Museum Mosaic – Spring 2006

People, Places, Projects

Originally Published in 2006

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Penn Museum Announces Architect for Master Plan

On November 11, 2005, following an international search, Penn Museum announced the appointment of renowned British architect David Chipperfield to develop a comprehen­sive new master plan to take the Museum, its complex histori­cal building, and its international research, collections, and educational outreach into the 21st century. Other museum work by David Chipperfield Architects includes the master plan for Museum Island and the restoration of the Neues Museum in Berlin, the expansion of the Saint Louis Art Museum, the Figge Art Museum in Davenport, Iowa, and the Anchorage Museum of History and Art. Beginning with an intensive, year-long process that reconsiders our Museum’s space in light of current and future objectives, the master plan will provide a holistic vision for the Museum, accommodating state-of-the-art exhibitions and research work.

David Chipperfield Architects will partner locally with Atkin Olshin Lawson-Bell (architects of the Museum’s Mainwaring Wing) and Olin Partnership (landscape architects of the Trescher Main Entrance garden). Keast & Hood Structural Engineers, Marvin Waxman Engineers, and cost consultant Davis Langdon round out the team. To learn more about the master planning process and David Chipperfield Architects, visit

 A “Treasures” Check for the Penn Museum

On November 18, 2005, The Women’s Committee of the University of Pennsylvania Museum of Archaeology and Anthropology presented a check for $100,000 to the Museum to benefit its educational programs. This generous contribu­tion was made possible by the new annual benefit event “Treasures…From the Silk Road to the Santa Fe Trail” which was presented by The Women’s Committee in the galleries of the Penn Museum during the last weekend of October 2005. The Women’s Committee also honored the co-chairs of the 2005 “Treasures” Show and Sale, Susan Catherwood and Elizabeth Haimes, by donating $1,000 in each of their names to the Museum, making a grand total contribution of $102,000.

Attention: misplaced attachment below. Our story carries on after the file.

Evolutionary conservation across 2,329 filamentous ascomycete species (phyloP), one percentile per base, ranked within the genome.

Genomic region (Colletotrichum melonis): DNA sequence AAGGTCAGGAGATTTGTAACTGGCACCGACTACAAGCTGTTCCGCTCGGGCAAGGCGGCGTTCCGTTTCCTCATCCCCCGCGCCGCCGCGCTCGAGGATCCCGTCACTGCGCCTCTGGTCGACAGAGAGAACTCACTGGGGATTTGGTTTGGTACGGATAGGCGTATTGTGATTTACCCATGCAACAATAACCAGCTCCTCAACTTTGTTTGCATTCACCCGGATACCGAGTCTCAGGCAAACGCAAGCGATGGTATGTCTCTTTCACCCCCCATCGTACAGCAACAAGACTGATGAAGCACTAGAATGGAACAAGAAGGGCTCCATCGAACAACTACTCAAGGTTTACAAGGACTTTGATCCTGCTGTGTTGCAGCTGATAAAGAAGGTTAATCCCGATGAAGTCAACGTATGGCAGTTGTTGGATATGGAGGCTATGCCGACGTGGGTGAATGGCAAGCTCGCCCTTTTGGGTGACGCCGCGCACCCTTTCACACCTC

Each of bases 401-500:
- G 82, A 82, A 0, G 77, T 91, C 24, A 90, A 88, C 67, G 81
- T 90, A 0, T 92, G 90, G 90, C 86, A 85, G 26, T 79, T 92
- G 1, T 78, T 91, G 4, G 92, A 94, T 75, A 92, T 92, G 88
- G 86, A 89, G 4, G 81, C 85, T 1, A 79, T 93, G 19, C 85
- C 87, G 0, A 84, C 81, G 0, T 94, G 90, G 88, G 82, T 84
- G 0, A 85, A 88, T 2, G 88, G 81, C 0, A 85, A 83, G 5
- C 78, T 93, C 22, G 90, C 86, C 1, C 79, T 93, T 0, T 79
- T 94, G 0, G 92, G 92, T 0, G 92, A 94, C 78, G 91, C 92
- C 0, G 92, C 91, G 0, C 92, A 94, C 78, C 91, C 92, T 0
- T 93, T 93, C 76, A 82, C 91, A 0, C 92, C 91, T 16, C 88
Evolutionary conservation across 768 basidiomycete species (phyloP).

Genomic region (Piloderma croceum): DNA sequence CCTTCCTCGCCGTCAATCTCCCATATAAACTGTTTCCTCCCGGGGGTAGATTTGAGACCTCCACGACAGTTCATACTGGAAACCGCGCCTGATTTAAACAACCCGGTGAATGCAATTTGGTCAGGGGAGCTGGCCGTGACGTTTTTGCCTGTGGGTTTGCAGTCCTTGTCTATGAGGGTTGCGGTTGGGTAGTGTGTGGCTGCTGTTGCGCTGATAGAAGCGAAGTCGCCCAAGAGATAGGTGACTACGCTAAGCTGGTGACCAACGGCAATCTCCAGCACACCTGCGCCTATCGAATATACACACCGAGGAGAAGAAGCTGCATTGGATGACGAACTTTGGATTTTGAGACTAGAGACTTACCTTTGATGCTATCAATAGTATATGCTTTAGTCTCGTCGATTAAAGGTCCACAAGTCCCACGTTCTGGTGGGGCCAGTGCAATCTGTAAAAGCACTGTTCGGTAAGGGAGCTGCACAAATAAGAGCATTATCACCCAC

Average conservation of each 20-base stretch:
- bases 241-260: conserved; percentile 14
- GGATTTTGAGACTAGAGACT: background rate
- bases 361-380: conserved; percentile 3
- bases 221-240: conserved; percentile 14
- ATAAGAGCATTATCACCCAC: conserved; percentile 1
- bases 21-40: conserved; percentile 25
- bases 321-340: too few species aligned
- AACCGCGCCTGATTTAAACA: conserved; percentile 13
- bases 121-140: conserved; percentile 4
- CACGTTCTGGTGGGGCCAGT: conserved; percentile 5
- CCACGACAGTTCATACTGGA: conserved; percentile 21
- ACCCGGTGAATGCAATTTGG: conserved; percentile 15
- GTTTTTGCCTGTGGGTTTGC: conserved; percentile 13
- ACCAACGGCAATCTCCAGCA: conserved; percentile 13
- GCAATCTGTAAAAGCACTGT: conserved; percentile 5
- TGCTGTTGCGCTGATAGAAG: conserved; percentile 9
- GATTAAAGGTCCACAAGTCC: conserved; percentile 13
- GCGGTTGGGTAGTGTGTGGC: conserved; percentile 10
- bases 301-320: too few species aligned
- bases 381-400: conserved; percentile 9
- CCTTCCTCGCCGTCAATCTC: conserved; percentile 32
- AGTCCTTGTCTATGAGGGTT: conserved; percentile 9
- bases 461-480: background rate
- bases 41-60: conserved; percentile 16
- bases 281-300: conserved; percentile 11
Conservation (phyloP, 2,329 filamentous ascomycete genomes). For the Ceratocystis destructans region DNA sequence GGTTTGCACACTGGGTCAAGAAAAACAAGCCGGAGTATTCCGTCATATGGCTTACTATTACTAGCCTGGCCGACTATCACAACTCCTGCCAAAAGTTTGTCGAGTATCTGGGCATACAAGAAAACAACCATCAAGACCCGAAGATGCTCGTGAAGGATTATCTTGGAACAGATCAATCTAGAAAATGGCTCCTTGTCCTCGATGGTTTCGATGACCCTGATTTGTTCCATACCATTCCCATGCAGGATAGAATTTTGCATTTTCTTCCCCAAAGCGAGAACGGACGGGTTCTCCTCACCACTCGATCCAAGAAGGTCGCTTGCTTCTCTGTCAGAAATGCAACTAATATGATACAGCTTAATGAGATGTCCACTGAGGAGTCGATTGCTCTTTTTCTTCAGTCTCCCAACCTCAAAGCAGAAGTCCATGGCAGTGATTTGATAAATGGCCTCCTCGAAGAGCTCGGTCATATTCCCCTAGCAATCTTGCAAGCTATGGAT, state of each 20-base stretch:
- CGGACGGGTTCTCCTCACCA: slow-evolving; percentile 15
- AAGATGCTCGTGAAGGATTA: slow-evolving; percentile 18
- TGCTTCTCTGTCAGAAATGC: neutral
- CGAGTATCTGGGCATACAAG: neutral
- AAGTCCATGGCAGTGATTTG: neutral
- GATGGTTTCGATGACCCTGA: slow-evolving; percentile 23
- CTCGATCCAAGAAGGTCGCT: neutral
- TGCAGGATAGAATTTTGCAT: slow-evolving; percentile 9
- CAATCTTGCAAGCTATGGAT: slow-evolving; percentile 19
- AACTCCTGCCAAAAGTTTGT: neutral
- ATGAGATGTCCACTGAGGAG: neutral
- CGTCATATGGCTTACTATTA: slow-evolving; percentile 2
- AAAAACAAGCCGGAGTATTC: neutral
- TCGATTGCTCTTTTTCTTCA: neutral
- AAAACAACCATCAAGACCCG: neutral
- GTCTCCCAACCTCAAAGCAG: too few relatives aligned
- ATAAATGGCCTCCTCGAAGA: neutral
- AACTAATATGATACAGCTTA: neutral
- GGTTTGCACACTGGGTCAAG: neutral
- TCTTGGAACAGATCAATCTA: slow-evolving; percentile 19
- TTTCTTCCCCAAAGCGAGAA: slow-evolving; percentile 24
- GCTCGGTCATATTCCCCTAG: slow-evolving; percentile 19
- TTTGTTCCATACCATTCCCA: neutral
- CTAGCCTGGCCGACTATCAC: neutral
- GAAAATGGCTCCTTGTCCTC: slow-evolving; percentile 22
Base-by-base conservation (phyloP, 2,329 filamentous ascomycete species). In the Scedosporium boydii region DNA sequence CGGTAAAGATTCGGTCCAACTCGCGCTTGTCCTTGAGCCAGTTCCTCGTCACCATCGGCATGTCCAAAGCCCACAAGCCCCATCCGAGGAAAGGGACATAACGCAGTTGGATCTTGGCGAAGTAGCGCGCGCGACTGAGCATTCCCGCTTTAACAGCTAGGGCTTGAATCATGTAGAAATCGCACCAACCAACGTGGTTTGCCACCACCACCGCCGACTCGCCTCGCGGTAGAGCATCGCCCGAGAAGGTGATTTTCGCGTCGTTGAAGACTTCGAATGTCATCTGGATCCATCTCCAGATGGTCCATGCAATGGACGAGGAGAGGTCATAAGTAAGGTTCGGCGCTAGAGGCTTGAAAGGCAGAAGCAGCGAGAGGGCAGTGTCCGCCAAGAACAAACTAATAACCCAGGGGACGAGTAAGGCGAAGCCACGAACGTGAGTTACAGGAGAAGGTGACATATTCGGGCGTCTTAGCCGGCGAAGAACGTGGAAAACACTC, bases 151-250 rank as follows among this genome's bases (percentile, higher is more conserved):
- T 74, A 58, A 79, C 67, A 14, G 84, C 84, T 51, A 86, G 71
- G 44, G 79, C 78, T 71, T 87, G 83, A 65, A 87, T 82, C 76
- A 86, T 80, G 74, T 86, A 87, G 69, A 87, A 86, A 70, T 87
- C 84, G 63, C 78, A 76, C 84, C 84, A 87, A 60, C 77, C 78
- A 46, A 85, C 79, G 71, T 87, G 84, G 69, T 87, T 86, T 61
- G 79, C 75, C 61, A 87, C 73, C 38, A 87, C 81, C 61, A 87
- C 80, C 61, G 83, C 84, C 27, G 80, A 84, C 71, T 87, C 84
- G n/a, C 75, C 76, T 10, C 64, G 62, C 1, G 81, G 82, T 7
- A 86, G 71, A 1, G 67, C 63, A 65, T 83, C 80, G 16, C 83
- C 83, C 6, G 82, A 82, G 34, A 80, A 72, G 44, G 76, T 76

“TREASURES” assembled more than 50 distinguished national and international dealers for Philadelphia’s first annual sale of exceptional fine art, antiques, jewelry, carpets, and textiles from Asia, Africa, Oceania, and the Americas. With a wide selection of rigorously vetted 18th-, 19th- and 20th-century works from tribal, ethnographic, and Asian traditions, the Show and Sale attracted more than 3,000 visitors, and both the regional and national press gave the Show excellent reviews. This fall’s “Treasures” Show and Sale will be held during Penn’s Homecoming Weekend: Friday–Sunday, October 27–29, 2006, with an opening pre­view on Thursday, October 26. For information, please con­tact The Women’s Committee at (215) 898-9213 or email

Tlingit Requests

After an extraordinary visit and loan in 2004 (see Expedition 47(2):9-19), Tlingit clan leaders in Alaska asked to borrow objects from the Museum’s American collections for a memo­rial potlatch for Tlingit matriarch, Cecilia Kunz, on October 14, 2005. Herman Davis, Sr., head of the L’uknax.ádi Coho Clan of Sitka, requested the Raven-of-the-Roof hat while Andrew Gamble, Jr., head of the Sitka Kaagwaantaan Wolf clan, requested the Eagle hat. In the 1920s Assistant Curator Louis Shotridge, a native Tlingit, collected both hats for the Museum. Lucy Williams and Stacey Espenlaub of the American Section hand-carried the hats to Juneau. Cecilia Kunz actively fought racial discrimination throughout her life and was the first teacher of the Tlingit language in the Juneau school system. She died in July 2004 at the age of 94.

American Section Purchase

The American Section’s newest purchase is Urban Galaxy 2, a 36”x 36” hand-woven tapestry by Ramona Sakiestewa. Born of Hopi ancestry, Sakiestewa is well known for her exquisite woven textiles that adapt techniques derived from prehistoric Pueblo weaving. Her textiles bridge Modernist concepts and Native American themes and expand our ideas of Native American art beyond the confines of tradition. Urban Galaxy 2 brings together time-honored life themes of place, time, change, and continuance, and reveals core values unique to the Native American view of the world. Sakiestewa has worked for over ten years as a member of the design team for the National Museum of the American Indian in Washington, DC. Her work is held by museums throughout the world.

Detective Party: Real or Fake? Egyptian-Style

On Thursdays, May 4, from 6:00 to 9:00 pm, The Women’s Committee will host a sleuthing party to benefit the Museum. Match wits with forgers of the past and enjoy exotic food and libations. Detective or period wear encouraged. To request an invitation, call (215) 898-9202.

Cite This Article

"Museum Mosaic – Spring 2006." Expedition Magazine 48, no. 1 (March, 2006): -. Accessed May 30, 2024.

This digitized article is presented here as a historical reference and may not reflect the current views of the Penn Museum.

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